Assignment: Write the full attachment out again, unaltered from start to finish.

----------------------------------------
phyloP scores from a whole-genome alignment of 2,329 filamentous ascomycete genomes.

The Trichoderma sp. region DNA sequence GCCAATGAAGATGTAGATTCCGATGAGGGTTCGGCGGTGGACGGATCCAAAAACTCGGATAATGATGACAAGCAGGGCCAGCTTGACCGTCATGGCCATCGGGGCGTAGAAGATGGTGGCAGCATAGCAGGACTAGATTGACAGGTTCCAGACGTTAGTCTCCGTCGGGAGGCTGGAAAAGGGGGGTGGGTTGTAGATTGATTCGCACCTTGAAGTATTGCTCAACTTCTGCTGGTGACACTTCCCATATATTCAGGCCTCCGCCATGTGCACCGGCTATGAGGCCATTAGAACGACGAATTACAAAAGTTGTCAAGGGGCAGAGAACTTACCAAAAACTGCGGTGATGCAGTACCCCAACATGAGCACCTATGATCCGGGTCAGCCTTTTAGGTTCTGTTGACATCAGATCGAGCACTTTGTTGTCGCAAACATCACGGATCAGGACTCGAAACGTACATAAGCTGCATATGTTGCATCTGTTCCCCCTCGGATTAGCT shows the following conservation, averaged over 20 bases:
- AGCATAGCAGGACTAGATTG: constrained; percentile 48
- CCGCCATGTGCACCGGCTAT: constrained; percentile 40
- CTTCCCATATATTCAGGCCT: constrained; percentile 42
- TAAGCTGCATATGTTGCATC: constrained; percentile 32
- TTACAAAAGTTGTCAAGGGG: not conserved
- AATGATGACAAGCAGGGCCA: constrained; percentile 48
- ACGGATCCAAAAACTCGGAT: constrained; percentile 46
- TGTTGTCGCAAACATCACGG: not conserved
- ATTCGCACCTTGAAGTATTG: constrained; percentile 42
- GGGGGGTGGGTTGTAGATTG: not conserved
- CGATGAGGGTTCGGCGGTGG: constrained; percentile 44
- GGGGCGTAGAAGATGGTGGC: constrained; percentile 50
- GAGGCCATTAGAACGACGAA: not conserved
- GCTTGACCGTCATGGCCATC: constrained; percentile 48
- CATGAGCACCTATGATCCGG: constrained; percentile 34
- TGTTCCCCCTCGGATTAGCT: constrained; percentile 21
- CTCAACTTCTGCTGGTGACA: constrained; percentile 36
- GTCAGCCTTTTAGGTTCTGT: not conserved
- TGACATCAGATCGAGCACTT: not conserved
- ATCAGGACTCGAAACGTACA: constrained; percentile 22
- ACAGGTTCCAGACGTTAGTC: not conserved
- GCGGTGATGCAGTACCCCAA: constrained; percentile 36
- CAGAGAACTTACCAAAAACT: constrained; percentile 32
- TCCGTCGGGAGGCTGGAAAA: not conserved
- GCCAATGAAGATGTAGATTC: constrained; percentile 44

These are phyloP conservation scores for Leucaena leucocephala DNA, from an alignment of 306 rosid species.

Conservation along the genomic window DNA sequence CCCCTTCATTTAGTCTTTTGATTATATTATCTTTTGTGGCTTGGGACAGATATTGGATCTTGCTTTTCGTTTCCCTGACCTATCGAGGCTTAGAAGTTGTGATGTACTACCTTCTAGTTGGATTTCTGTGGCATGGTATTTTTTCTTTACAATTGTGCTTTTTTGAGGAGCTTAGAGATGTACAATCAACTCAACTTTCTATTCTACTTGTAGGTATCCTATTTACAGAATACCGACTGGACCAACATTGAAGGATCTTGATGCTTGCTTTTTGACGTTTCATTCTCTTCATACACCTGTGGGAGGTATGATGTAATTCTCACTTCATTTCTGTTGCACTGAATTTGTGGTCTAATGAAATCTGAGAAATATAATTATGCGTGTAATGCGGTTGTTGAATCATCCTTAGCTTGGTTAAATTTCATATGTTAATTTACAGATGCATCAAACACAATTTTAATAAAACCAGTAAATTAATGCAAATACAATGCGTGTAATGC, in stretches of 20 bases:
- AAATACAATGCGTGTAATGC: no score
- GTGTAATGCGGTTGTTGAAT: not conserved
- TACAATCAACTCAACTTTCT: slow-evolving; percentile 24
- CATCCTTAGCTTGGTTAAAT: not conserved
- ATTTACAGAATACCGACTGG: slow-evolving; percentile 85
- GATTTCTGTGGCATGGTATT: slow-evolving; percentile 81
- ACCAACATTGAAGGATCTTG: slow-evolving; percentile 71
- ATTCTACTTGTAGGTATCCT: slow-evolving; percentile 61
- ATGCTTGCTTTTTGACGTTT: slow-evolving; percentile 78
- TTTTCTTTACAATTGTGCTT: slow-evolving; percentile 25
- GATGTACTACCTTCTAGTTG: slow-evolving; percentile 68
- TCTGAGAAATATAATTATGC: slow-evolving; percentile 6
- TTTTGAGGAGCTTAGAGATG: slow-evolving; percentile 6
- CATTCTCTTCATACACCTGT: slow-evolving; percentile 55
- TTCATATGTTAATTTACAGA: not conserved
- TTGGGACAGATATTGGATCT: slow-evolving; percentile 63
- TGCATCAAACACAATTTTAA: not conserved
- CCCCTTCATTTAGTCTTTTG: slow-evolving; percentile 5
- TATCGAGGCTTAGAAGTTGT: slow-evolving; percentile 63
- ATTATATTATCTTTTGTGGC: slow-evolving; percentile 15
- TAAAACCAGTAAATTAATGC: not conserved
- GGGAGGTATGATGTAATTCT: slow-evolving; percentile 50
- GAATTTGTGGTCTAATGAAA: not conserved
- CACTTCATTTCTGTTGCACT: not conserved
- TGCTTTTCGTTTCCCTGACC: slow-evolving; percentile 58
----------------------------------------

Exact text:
phyloP scores from a whole-genome alignment of 2,329 filamentous ascomycete genomes.

The Trichoderma sp. region DNA sequence GCCAATGAAGATGTAGATTCCGATGAGGGTTCGGCGGTGGACGGATCCAAAAACTCGGATAATGATGACAAGCAGGGCCAGCTTGACCGTCATGGCCATCGGGGCGTAGAAGATGGTGGCAGCATAGCAGGACTAGATTGACAGGTTCCAGACGTTAGTCTCCGTCGGGAGGCTGGAAAAGGGGGGTGGGTTGTAGATTGATTCGCACCTTGAAGTATTGCTCAACTTCTGCTGGTGACACTTCCCATATATTCAGGCCTCCGCCATGTGCACCGGCTATGAGGCCATTAGAACGACGAATTACAAAAGTTGTCAAGGGGCAGAGAACTTACCAAAAACTGCGGTGATGCAGTACCCCAACATGAGCACCTATGATCCGGGTCAGCCTTTTAGGTTCTGTTGACATCAGATCGAGCACTTTGTTGTCGCAAACATCACGGATCAGGACTCGAAACGTACATAAGCTGCATATGTTGCATCTGTTCCCCCTCGGATTAGCT shows the following conservation, averaged over 20 bases:
- AGCATAGCAGGACTAGATTG: constrained; percentile 48
- CCGCCATGTGCACCGGCTAT: constrained; percentile 40
- CTTCCCATATATTCAGGCCT: constrained; percentile 42
- TAAGCTGCATATGTTGCATC: constrained; percentile 32
- TTACAAAAGTTGTCAAGGGG: not conserved
- AATGATGACAAGCAGGGCCA: constrained; percentile 48
- ACGGATCCAAAAACTCGGAT: constrained; percentile 46
- TGTTGTCGCAAACATCACGG: not conserved
- ATTCGCACCTTGAAGTATTG: constrained; percentile 42
- GGGGGGTGGGTTGTAGATTG: not conserved
- CGATGAGGGTTCGGCGGTGG: constrained; percentile 44
- GGGGCGTAGAAGATGGTGGC: constrained; percentile 50
- GAGGCCATTAGAACGACGAA: not conserved
- GCTTGACCGTCATGGCCATC: constrained; percentile 48
- CATGAGCACCTATGATCCGG: constrained; percentile 34
- TGTTCCCCCTCGGATTAGCT: constrained; percentile 21
- CTCAACTTCTGCTGGTGACA: constrained; percentile 36
- GTCAGCCTTTTAGGTTCTGT: not conserved
- TGACATCAGATCGAGCACTT: not conserved
- ATCAGGACTCGAAACGTACA: constrained; percentile 22
- ACAGGTTCCAGACGTTAGTC: not conserved
- GCGGTGATGCAGTACCCCAA: constrained; percentile 36
- CAGAGAACTTACCAAAAACT: constrained; percentile 32
- TCCGTCGGGAGGCTGGAAAA: not conserved
- GCCAATGAAGATGTAGATTC: constrained; percentile 44

These are phyloP conservation scores for Leucaena leucocephala DNA, from an alignment of 306 rosid species.

Conservation along the genomic window DNA sequence CCCCTTCATTTAGTCTTTTGATTATATTATCTTTTGTGGCTTGGGACAGATATTGGATCTTGCTTTTCGTTTCCCTGACCTATCGAGGCTTAGAAGTTGTGATGTACTACCTTCTAGTTGGATTTCTGTGGCATGGTATTTTTTCTTTACAATTGTGCTTTTTTGAGGAGCTTAGAGATGTACAATCAACTCAACTTTCTATTCTACTTGTAGGTATCCTATTTACAGAATACCGACTGGACCAACATTGAAGGATCTTGATGCTTGCTTTTTGACGTTTCATTCTCTTCATACACCTGTGGGAGGTATGATGTAATTCTCACTTCATTTCTGTTGCACTGAATTTGTGGTCTAATGAAATCTGAGAAATATAATTATGCGTGTAATGCGGTTGTTGAATCATCCTTAGCTTGGTTAAATTTCATATGTTAATTTACAGATGCATCAAACACAATTTTAATAAAACCAGTAAATTAATGCAAATACAATGCGTGTAATGC, in stretches of 20 bases:
- AAATACAATGCGTGTAATGC: no score
- GTGTAATGCGGTTGTTGAAT: not conserved
- TACAATCAACTCAACTTTCT: slow-evolving; percentile 24
- CATCCTTAGCTTGGTTAAAT: not conserved
- ATTTACAGAATACCGACTGG: slow-evolving; percentile 85
- GATTTCTGTGGCATGGTATT: slow-evolving; percentile 81
- ACCAACATTGAAGGATCTTG: slow-evolving; percentile 71
- ATTCTACTTGTAGGTATCCT: slow-evolving; percentile 61
- ATGCTTGCTTTTTGACGTTT: slow-evolving; percentile 78
- TTTTCTTTACAATTGTGCTT: slow-evolving; percentile 25
- GATGTACTACCTTCTAGTTG: slow-evolving; percentile 68
- TCTGAGAAATATAATTATGC: slow-evolving; percentile 6
- TTTTGAGGAGCTTAGAGATG: slow-evolving; percentile 6
- CATTCTCTTCATACACCTGT: slow-evolving; percentile 55
- TTCATATGTTAATTTACAGA: not conserved
- TTGGGACAGATATTGGATCT: slow-evolving; percentile 63
- TGCATCAAACACAATTTTAA: not conserved
- CCCCTTCATTTAGTCTTTTG: slow-evolving; percentile 5
- TATCGAGGCTTAGAAGTTGT: slow-evolving; percentile 63
- ATTATATTATCTTTTGTGGC: slow-evolving; percentile 15
- TAAAACCAGTAAATTAATGC: not conserved
- GGGAGGTATGATGTAATTCT: slow-evolving; percentile 50
- GAATTTGTGGTCTAATGAAA: not conserved
- CACTTCATTTCTGTTGCACT: not conserved
- TGCTTTTCGTTTCCCTGACC: slow-evolving; percentile 58